After a moment or two of silent scrutiny I was reminded by the chief of the intense pressure being placed on local law enforcement by the ongoing national media coverage of the search. I was also informed by the chief that slip-ups on a case like this were unacceptable and that if I was having a problem with drinking, I should go and seek help.
When I left this afternoon, I turned in my gun and started contemplating this upcoming forced holiday with severance and what it means to my career as a law enforcement officer, because that’s what chief told me to do. Think of it as early retirement, he said. Management has been hinting about this to me for a few years now. I guess this was the excuse they were looking for.
It’s been a few days since the start of this whole mess with Christy Machen. Volunteers are still searching out at Longleaf but from what I gather, there aren’t enough of them to cover any sort of ground. I went out there after the start of my “early retirement” and did some volunteering myself. Honestly though, I can’t say it felt like we were doing any good. Wherever Christy Machen is, I don’t think it’s at Longleaf.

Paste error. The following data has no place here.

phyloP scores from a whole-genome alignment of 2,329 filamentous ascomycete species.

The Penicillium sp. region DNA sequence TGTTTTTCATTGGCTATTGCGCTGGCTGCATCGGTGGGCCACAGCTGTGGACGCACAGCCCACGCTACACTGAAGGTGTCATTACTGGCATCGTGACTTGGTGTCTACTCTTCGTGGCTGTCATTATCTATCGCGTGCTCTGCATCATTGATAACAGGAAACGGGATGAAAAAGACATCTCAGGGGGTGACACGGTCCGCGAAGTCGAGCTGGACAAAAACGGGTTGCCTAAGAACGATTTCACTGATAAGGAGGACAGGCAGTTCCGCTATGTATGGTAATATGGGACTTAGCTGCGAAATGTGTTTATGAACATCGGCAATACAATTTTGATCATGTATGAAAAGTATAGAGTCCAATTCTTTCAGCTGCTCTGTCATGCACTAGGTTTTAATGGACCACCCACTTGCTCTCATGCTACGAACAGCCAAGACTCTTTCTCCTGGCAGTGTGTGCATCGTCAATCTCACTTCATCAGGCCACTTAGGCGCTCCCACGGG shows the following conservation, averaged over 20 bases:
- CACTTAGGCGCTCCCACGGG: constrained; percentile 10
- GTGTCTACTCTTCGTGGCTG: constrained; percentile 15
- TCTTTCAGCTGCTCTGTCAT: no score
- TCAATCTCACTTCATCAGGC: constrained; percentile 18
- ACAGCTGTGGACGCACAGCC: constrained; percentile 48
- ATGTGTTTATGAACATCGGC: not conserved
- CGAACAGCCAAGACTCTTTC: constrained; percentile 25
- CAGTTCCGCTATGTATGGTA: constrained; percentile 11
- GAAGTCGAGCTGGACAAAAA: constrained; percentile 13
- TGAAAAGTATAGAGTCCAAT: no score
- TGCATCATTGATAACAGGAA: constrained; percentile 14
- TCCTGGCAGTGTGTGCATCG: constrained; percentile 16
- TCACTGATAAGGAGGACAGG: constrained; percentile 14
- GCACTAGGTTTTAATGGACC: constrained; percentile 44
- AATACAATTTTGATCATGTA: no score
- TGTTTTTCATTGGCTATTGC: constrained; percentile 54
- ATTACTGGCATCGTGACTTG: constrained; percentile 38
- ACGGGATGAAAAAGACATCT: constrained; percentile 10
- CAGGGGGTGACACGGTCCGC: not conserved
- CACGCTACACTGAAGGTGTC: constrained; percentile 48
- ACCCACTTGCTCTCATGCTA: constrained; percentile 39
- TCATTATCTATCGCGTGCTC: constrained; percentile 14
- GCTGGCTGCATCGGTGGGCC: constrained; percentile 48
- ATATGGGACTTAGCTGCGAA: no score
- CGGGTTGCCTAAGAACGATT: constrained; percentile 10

There is something else. Something I almost don’t even bother writing for fear of giving it too much thought—a dream that I’ve had the last couple of nights. Something—horrible. The type of thing that could only exist in a dream.
But it’s not even really a dream. It’s more like images that fall together, like a slow-speed projector—only with slides missing. When I wake up, but before I can open my eyes, the whole thing just sort of creeps back into the abyss up there and I forget anything more concrete than its occurrence. It’s the kind of dream most folks don’t have once they leave childhood. The sort of thing that just haunts you all morning. A dream that blasts you back to consciousness. Makes you want to stay in bed for a while, coiled in your quilts, until you are comforted by other human sounds—Claire making coffee downstairs.